Many years ago I was co-opted onto the then Mayor of Hawthorn’s ‘Graffiti Working Group’ which, as I discovered at the time, was mainly concerned with catching kids in the act, cleaning up walls and keeping as far ahead of the ‘vandals’ as possible. How things change!
Since then Melbourne has learned to embrace its vibrant street culture within which street art is prominent. It’s no exaggeration to say that some of the best examples of this emergent form can be found in Melbourne. Increasing numbers of tourists and others attracted to the street scene are now found not only at Hosier Lane but also in many other places. There’s a lot to see if you know where to look.
There was much of interest to take in on a previous visit in 2014 but a later trip in late 2016 showed how rapidly the scene changes. Many outstanding works of the recent past have been buried under layers of new paint and now exist only in a kind of limbo or half-life as images in private collections or on the Internet. Equally, many new works now occupy prominent sites where nothing remotely like them had ever been before. Some densely-used lanes have been built out and no longer exist as venues for painting; new corners are constantly being found, many of them legal. Watching this process take place over time is fascinating because no one is in charge and change is the only constant. The art exists in a complex dance with the ever-changing city itself. Everyone benefits as dark and dowdy places start to shine.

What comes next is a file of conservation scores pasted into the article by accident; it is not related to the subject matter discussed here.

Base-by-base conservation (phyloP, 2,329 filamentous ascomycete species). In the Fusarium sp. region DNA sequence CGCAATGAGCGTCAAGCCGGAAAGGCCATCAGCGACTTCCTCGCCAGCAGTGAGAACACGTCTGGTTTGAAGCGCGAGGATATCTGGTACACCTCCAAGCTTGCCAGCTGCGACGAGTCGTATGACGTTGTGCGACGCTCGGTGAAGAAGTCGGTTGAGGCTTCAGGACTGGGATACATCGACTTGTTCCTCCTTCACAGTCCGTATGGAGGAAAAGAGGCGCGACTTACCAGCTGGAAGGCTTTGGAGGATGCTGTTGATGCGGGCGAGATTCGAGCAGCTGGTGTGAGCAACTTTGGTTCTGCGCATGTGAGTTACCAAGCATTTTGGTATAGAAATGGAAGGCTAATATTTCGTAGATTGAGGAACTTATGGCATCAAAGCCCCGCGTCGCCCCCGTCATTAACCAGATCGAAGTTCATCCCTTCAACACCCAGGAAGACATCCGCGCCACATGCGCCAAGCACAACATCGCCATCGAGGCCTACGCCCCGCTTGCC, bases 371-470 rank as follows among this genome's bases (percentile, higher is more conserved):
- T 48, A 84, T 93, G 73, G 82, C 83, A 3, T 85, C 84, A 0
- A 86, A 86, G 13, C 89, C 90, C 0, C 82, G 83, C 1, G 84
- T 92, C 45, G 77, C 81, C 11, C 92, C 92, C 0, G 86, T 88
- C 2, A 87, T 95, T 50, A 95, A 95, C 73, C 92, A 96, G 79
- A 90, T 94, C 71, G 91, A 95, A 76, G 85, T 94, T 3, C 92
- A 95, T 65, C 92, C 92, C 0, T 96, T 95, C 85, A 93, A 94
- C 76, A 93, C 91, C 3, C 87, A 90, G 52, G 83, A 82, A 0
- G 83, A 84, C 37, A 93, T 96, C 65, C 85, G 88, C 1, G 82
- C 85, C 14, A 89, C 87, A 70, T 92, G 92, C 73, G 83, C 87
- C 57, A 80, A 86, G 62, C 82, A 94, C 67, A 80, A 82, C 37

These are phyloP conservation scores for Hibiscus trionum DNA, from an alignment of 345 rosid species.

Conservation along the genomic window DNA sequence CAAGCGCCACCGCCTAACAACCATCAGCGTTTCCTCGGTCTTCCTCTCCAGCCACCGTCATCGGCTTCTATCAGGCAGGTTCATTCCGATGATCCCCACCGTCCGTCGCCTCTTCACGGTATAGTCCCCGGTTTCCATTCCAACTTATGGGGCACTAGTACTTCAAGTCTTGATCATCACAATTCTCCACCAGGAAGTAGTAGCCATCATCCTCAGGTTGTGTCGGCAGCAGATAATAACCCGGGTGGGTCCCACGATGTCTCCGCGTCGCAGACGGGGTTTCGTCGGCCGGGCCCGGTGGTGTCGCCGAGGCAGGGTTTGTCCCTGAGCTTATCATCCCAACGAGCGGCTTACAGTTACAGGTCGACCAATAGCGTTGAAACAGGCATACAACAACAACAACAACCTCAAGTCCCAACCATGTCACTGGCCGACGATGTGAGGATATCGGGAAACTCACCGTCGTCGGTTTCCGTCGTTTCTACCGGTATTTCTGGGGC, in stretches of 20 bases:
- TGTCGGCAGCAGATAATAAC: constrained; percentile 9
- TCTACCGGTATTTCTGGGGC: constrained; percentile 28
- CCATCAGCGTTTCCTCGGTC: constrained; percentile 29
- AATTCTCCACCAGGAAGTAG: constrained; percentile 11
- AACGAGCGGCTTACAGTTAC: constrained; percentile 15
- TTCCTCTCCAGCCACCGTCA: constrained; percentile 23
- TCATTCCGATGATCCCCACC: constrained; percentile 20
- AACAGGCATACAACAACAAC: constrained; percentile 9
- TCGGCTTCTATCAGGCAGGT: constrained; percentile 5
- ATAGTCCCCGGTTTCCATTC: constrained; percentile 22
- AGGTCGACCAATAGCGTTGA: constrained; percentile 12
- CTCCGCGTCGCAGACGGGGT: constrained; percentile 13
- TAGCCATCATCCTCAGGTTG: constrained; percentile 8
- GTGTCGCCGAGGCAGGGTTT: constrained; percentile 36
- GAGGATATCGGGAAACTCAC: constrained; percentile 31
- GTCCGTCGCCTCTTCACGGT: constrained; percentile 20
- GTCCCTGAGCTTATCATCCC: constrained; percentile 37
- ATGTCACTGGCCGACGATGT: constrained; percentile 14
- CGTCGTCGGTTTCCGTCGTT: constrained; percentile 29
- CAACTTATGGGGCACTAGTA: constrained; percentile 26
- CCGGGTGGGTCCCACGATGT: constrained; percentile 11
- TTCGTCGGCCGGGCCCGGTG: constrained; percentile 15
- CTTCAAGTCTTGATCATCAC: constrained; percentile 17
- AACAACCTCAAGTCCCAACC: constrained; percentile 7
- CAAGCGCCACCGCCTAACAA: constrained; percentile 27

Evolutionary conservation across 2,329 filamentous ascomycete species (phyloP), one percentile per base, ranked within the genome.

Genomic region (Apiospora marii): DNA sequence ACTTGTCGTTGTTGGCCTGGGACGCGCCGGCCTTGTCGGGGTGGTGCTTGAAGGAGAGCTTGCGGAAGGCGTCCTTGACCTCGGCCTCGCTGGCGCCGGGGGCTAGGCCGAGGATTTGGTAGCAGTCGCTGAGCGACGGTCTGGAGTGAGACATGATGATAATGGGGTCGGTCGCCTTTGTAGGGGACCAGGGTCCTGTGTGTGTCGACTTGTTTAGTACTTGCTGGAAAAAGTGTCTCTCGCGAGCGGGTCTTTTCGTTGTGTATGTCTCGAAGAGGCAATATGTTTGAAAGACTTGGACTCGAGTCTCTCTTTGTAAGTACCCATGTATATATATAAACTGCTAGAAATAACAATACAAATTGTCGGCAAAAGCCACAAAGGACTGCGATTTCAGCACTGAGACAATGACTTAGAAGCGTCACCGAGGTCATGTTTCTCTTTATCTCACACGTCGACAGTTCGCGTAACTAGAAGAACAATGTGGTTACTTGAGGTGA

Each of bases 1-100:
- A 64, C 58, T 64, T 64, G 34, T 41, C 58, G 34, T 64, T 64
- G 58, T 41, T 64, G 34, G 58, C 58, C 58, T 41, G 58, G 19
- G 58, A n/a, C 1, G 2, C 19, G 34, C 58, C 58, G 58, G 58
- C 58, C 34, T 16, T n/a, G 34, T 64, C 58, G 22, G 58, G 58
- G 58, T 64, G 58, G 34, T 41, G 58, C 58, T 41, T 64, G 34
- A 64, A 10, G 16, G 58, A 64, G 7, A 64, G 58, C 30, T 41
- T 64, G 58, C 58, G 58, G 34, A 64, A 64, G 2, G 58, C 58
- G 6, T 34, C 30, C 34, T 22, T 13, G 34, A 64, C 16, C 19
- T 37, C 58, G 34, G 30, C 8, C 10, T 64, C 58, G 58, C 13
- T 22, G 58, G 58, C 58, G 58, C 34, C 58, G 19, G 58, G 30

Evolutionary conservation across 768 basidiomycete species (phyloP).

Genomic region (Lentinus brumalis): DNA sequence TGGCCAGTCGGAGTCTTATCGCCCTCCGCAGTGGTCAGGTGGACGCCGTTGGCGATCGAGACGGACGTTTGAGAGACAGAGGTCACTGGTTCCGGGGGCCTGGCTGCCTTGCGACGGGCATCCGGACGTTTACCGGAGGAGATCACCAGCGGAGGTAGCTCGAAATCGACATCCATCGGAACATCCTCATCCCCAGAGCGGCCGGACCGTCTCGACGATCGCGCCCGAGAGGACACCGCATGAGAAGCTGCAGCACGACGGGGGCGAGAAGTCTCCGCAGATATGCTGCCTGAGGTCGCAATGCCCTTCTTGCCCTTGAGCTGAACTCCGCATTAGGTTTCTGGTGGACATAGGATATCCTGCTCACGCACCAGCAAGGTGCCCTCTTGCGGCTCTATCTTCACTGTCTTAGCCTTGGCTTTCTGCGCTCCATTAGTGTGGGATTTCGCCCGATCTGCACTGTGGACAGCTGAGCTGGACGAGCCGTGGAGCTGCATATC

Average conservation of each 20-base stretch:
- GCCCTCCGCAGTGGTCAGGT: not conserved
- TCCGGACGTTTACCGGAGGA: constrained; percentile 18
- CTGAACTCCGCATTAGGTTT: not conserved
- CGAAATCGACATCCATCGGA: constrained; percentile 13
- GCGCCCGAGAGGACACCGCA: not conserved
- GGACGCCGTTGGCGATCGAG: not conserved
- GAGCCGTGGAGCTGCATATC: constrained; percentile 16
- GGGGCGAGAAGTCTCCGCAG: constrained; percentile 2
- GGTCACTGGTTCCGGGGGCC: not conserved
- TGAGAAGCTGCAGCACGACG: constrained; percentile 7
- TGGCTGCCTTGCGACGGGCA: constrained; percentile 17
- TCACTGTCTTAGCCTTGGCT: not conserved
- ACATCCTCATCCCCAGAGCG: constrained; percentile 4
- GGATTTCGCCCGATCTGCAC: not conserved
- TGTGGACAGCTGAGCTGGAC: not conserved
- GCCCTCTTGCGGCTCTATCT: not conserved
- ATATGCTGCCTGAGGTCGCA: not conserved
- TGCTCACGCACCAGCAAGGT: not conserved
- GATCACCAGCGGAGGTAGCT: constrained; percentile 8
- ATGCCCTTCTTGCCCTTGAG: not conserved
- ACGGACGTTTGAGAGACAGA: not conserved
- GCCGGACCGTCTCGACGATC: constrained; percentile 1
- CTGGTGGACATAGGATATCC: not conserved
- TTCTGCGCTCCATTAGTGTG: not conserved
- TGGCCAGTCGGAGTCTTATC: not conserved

By late 2016 new works by prominent artists such as Smug, Adnate, Rone, McGee, Kaff-ein, Lushsux and others had appeared, all of them so different, many of them world class. For example a striking 3-storey image by Smug of his grandparents projects from and enlivens the wall of an old powerhouse building at the junction of Lonsdale and Spencer Streets. Adnate, Rone and others were asked by Collingwood City Council to paint the walls of a substation that had been repeatedly ‘bombed’, with magnificent results. McGee’s crouching boy holding a burning house stands nearby and is equally compelling. My favourite is a stark figure by Kaff-eine on the wall of a gallery in Cambridge Street (thanks to the owner for moving a car so I could photograph it without distortion). A sample of images is reproduced here in the hope that more people will take a few minutes out sometime to look them up themselves.
The city never sleeps. Nor, it seems, does street art.